State Taxpayers, Take Cover! State governments across the country get ready to raise taxes in 2003

By Chris Kinnan
Citizens for a Sound Economy


This is supposed to be the political honeymoon period. After all, Election 2002 was just three weeks ago. So, why are new state legislators and governors suddenly talking taxes?

In Florida, for example, new Republican Senate President Jim King won’t rule out a tax increase, saying he doesn’t see “the tax word as being a taboo subject.” Maryland is looking at so many new taxes, a key budget leader “joked darkly” to the Washington Post “If it moves, we'll tax it. If it doesn't move, we'll tax it. If it moves too slow, we'll tax it. If it moves too fast, we'll tax it.” Taxpayers, take cover!

The tax debate is underway because there’s a fiscal crisis brewing in state capitals across the country. As a group, the states are dealing with a budget deficit of $50 billion, or about 10 percent of total state government spending. And it is going to get worse.

This year, thirty-nine states managed to close some of this gap with $15 billion in budget cuts, spending $15 billion from “rainy day funds”, and raising taxes by $3.6 billion. Most of these measures were short-term, designed to put off the day of reckoning until after the 2002 election.

Well, the election is over and now 2003 is practically here, and the economic outlook hasn’t improved over 2002. A new report from the National Governor’s Association notes that “the evidence is overwhelming that 2003 will be much worse than 2002…” States are going further into the red, and have mostly wiped out their rainy day funds. For many states, the choice is simple: raising taxes or cutting spending.

Unfortunately, many states are more interested in raising taxes than cutting spending.

That’s because state governments are addicted to spending. The Cato Institute found that, between 1992 and 1998 state revenues grew at almost twice the rate of inflation plus population growth. State spending increased faster than both personal income and economic output. State governments got hooked on all of this new money, growing vast new empires in education and public welfare. In fact, health care is now 27% of the state budgets and is growing at an unsustainable 11% a year.

Unlike the federal government, which is piling up trillions in national debt, states are more sensitive to bond ratings and some states have a legal requirement to achieve a balanced budget. So, unlike the federal government (which is running up a $160 billion deficit this year), state governments are forced to face this issue head on.

So, greedy states are looking everywhere for more money to spend. Coming soon to a state near you: new cigarette taxes, cellphone user fees, more gambling and slots, higher sales taxes, excess property taxes, and a new campaign to collect sales tax on Internet sales. And that’s just the stuff we’ve heard about.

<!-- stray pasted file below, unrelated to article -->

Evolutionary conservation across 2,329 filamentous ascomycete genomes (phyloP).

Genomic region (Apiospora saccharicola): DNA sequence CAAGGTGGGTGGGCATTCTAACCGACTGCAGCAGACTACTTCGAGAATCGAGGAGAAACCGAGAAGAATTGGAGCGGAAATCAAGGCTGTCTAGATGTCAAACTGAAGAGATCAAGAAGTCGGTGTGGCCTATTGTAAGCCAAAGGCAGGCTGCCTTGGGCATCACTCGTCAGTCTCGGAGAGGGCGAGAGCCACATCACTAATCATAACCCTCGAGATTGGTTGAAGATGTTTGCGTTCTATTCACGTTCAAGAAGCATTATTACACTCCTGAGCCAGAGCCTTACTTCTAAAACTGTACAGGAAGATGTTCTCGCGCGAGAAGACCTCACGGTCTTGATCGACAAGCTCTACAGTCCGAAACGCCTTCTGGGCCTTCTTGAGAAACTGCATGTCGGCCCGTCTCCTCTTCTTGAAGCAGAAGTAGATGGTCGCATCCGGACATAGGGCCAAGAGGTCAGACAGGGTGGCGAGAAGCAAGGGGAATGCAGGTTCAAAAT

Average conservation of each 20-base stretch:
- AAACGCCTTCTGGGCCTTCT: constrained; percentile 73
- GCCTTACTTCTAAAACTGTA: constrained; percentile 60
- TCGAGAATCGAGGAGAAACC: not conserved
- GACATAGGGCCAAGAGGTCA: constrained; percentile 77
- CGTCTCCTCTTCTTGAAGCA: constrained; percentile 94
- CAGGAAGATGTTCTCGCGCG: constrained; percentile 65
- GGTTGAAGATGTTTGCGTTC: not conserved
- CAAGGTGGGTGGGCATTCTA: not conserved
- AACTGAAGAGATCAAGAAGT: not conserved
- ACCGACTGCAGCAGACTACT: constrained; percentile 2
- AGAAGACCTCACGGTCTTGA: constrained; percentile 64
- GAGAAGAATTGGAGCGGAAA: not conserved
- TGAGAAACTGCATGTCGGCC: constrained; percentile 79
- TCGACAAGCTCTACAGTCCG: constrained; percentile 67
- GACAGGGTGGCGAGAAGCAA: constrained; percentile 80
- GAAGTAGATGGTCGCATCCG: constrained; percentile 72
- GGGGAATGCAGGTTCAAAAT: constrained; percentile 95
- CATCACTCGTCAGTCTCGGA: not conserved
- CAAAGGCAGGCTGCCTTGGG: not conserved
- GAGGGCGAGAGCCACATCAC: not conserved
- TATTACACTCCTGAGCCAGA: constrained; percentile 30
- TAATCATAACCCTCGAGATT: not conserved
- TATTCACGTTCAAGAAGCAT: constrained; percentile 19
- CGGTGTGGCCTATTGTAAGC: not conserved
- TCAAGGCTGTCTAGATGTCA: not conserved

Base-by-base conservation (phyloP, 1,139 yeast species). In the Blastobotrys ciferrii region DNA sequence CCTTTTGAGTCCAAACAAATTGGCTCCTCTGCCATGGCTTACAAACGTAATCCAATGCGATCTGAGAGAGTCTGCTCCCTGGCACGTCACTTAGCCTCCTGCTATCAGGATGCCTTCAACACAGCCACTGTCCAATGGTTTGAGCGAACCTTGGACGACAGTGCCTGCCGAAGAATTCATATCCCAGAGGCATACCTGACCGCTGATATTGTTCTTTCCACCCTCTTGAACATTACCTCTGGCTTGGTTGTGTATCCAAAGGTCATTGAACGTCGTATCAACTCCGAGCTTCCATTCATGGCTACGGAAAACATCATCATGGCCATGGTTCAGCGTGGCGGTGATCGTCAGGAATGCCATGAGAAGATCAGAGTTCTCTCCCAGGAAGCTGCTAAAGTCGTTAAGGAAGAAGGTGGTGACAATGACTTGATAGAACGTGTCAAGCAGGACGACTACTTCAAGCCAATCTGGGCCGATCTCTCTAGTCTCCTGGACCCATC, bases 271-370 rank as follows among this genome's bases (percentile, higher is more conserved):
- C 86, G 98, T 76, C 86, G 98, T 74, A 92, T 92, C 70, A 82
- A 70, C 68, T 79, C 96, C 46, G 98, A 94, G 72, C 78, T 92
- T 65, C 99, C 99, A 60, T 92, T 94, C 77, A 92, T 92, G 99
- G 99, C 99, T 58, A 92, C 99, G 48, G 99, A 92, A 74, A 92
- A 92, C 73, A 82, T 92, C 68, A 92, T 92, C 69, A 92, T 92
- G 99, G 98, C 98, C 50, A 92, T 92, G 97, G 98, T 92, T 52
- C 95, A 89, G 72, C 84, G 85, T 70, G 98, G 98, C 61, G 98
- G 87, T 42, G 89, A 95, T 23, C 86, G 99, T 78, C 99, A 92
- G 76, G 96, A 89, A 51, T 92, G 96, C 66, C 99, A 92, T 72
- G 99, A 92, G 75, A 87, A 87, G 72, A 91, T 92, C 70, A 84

To lay the groundwork to raise taxes, some states are threatening to enact across-the-board cuts. These sound appealing but are foolish policy, and actually serve to advance the pro-tax agenda. In fact, it is often the pro-tax legislators who drag this idea out to panic the media and voters into a tax increase. That’s because across-the-board cuts hit valuable, symbolic, and popular programs like law enforcement as much as they hit wasteful bureaucracy.

It’s the same strategy Bill Clinton used when he shut down the Washington monument in 1995 during the budget battles with the Gingrich-led Republican Congress. Look for this kind of hysteria coming from the state capitals in the new year.

The answer: states should target entire programs for elimination, rather than cutting all programs equally. Don’t cut cops and colleges; target the truly wasteful spending programs. By eliminating entire programs, when tax revenues finally recover, there won’t be across-the-board new spending increases.

Eliminating entire programs solves another problem: reducing bloated state government employment rolls. Unlike businesses in trouble, states are usually unwilling to lay-off their personnel. It’s a last resort for them. They’d rather sacrifice the quality of services by cutting operational budgets to the bone, than tell one bureaucrat to find a new job.

CSE is preparing to fight against tax increases wherever and whenever they occur. We believe American families are massively overtaxed already, and it’s outrageous to take even more money to support state bureaucracies that became bloated during the boom years of the 1990s. But, preventing higher taxes depends on taxpayers getting involved and telling the politicians “ENOUGH ALREADY!” That’s what Citizens for a Sound Economy is all about. If you’d like to join the fight for lower taxes, less government, and more freedom, call us toll-free at 1-888-JOIN-CSE.


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